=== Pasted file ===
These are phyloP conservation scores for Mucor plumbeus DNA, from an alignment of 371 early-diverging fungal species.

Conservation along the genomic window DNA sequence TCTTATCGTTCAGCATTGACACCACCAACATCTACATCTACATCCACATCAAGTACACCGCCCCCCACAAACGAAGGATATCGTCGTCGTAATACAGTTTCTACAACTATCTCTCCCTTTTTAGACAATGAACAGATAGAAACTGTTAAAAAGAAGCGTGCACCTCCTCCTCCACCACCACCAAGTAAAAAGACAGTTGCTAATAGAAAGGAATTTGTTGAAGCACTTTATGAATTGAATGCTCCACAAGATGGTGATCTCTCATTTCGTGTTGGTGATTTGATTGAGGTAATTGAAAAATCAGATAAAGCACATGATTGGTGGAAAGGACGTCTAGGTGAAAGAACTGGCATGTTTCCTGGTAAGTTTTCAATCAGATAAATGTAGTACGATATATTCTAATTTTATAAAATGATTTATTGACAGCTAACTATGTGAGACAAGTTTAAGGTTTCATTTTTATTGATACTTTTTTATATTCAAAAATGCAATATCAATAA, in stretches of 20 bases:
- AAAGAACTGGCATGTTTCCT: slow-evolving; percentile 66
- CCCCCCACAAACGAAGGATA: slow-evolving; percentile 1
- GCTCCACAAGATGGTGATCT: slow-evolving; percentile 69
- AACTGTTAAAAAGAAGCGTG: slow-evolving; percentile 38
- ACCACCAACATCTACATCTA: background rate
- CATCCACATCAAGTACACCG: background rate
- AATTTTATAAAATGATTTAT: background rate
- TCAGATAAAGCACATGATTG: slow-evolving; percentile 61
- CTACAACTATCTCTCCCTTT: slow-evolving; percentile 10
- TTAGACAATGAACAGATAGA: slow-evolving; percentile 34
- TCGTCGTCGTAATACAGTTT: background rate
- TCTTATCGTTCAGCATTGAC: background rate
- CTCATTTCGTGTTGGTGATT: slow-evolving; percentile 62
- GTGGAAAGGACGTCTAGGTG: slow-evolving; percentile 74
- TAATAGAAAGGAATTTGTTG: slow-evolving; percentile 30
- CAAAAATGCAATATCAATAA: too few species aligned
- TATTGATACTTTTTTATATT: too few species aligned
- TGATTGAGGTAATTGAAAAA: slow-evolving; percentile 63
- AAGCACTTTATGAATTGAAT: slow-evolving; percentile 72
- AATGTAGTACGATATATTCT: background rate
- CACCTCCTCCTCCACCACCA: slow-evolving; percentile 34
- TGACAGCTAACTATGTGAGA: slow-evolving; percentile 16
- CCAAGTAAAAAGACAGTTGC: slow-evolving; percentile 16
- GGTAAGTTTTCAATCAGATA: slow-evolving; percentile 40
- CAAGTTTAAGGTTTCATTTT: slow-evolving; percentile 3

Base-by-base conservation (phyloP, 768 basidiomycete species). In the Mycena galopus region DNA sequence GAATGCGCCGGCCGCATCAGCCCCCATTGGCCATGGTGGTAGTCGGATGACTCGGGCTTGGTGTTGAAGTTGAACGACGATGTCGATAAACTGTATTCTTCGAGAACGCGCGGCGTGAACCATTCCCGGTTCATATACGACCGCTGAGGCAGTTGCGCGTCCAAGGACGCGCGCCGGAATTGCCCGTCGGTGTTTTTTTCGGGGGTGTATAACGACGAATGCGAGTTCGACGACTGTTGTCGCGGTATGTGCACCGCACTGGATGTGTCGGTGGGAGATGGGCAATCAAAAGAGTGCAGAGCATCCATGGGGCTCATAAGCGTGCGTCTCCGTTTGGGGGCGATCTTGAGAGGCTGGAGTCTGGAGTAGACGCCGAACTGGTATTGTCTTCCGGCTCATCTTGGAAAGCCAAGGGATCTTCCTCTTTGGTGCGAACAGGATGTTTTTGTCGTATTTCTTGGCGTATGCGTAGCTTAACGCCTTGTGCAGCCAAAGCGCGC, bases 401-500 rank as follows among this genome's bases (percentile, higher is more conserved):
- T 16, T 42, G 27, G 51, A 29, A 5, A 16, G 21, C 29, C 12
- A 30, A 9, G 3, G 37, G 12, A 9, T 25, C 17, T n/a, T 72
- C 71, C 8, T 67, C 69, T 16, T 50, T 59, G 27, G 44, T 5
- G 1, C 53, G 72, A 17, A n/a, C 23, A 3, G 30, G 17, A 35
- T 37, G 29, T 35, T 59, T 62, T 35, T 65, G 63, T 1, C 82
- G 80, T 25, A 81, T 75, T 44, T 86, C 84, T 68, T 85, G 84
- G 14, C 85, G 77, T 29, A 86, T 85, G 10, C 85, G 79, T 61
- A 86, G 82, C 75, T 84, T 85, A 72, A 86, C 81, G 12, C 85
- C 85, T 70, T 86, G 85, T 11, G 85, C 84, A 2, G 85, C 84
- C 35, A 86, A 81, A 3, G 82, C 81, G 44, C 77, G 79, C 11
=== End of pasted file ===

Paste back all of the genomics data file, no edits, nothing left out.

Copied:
These are phyloP conservation scores for Mucor plumbeus DNA, from an alignment of 371 early-diverging fungal species.

Conservation along the genomic window DNA sequence TCTTATCGTTCAGCATTGACACCACCAACATCTACATCTACATCCACATCAAGTACACCGCCCCCCACAAACGAAGGATATCGTCGTCGTAATACAGTTTCTACAACTATCTCTCCCTTTTTAGACAATGAACAGATAGAAACTGTTAAAAAGAAGCGTGCACCTCCTCCTCCACCACCACCAAGTAAAAAGACAGTTGCTAATAGAAAGGAATTTGTTGAAGCACTTTATGAATTGAATGCTCCACAAGATGGTGATCTCTCATTTCGTGTTGGTGATTTGATTGAGGTAATTGAAAAATCAGATAAAGCACATGATTGGTGGAAAGGACGTCTAGGTGAAAGAACTGGCATGTTTCCTGGTAAGTTTTCAATCAGATAAATGTAGTACGATATATTCTAATTTTATAAAATGATTTATTGACAGCTAACTATGTGAGACAAGTTTAAGGTTTCATTTTTATTGATACTTTTTTATATTCAAAAATGCAATATCAATAA, in stretches of 20 bases:
- AAAGAACTGGCATGTTTCCT: slow-evolving; percentile 66
- CCCCCCACAAACGAAGGATA: slow-evolving; percentile 1
- GCTCCACAAGATGGTGATCT: slow-evolving; percentile 69
- AACTGTTAAAAAGAAGCGTG: slow-evolving; percentile 38
- ACCACCAACATCTACATCTA: background rate
- CATCCACATCAAGTACACCG: background rate
- AATTTTATAAAATGATTTAT: background rate
- TCAGATAAAGCACATGATTG: slow-evolving; percentile 61
- CTACAACTATCTCTCCCTTT: slow-evolving; percentile 10
- TTAGACAATGAACAGATAGA: slow-evolving; percentile 34
- TCGTCGTCGTAATACAGTTT: background rate
- TCTTATCGTTCAGCATTGAC: background rate
- CTCATTTCGTGTTGGTGATT: slow-evolving; percentile 62
- GTGGAAAGGACGTCTAGGTG: slow-evolving; percentile 74
- TAATAGAAAGGAATTTGTTG: slow-evolving; percentile 30
- CAAAAATGCAATATCAATAA: too few species aligned
- TATTGATACTTTTTTATATT: too few species aligned
- TGATTGAGGTAATTGAAAAA: slow-evolving; percentile 63
- AAGCACTTTATGAATTGAAT: slow-evolving; percentile 72
- AATGTAGTACGATATATTCT: background rate
- CACCTCCTCCTCCACCACCA: slow-evolving; percentile 34
- TGACAGCTAACTATGTGAGA: slow-evolving; percentile 16
- CCAAGTAAAAAGACAGTTGC: slow-evolving; percentile 16
- GGTAAGTTTTCAATCAGATA: slow-evolving; percentile 40
- CAAGTTTAAGGTTTCATTTT: slow-evolving; percentile 3

Base-by-base conservation (phyloP, 768 basidiomycete species). In the Mycena galopus region DNA sequence GAATGCGCCGGCCGCATCAGCCCCCATTGGCCATGGTGGTAGTCGGATGACTCGGGCTTGGTGTTGAAGTTGAACGACGATGTCGATAAACTGTATTCTTCGAGAACGCGCGGCGTGAACCATTCCCGGTTCATATACGACCGCTGAGGCAGTTGCGCGTCCAAGGACGCGCGCCGGAATTGCCCGTCGGTGTTTTTTTCGGGGGTGTATAACGACGAATGCGAGTTCGACGACTGTTGTCGCGGTATGTGCACCGCACTGGATGTGTCGGTGGGAGATGGGCAATCAAAAGAGTGCAGAGCATCCATGGGGCTCATAAGCGTGCGTCTCCGTTTGGGGGCGATCTTGAGAGGCTGGAGTCTGGAGTAGACGCCGAACTGGTATTGTCTTCCGGCTCATCTTGGAAAGCCAAGGGATCTTCCTCTTTGGTGCGAACAGGATGTTTTTGTCGTATTTCTTGGCGTATGCGTAGCTTAACGCCTTGTGCAGCCAAAGCGCGC, bases 401-500 rank as follows among this genome's bases (percentile, higher is more conserved):
- T 16, T 42, G 27, G 51, A 29, A 5, A 16, G 21, C 29, C 12
- A 30, A 9, G 3, G 37, G 12, A 9, T 25, C 17, T n/a, T 72
- C 71, C 8, T 67, C 69, T 16, T 50, T 59, G 27, G 44, T 5
- G 1, C 53, G 72, A 17, A n/a, C 23, A 3, G 30, G 17, A 35
- T 37, G 29, T 35, T 59, T 62, T 35, T 65, G 63, T 1, C 82
- G 80, T 25, A 81, T 75, T 44, T 86, C 84, T 68, T 85, G 84
- G 14, C 85, G 77, T 29, A 86, T 85, G 10, C 85, G 79, T 61
- A 86, G 82, C 75, T 84, T 85, A 72, A 86, C 81, G 12, C 85
- C 85, T 70, T 86, G 85, T 11, G 85, C 84, A 2, G 85, C 84
- C 35, A 86, A 81, A 3, G 82, C 81, G 44, C 77, G 79, C 11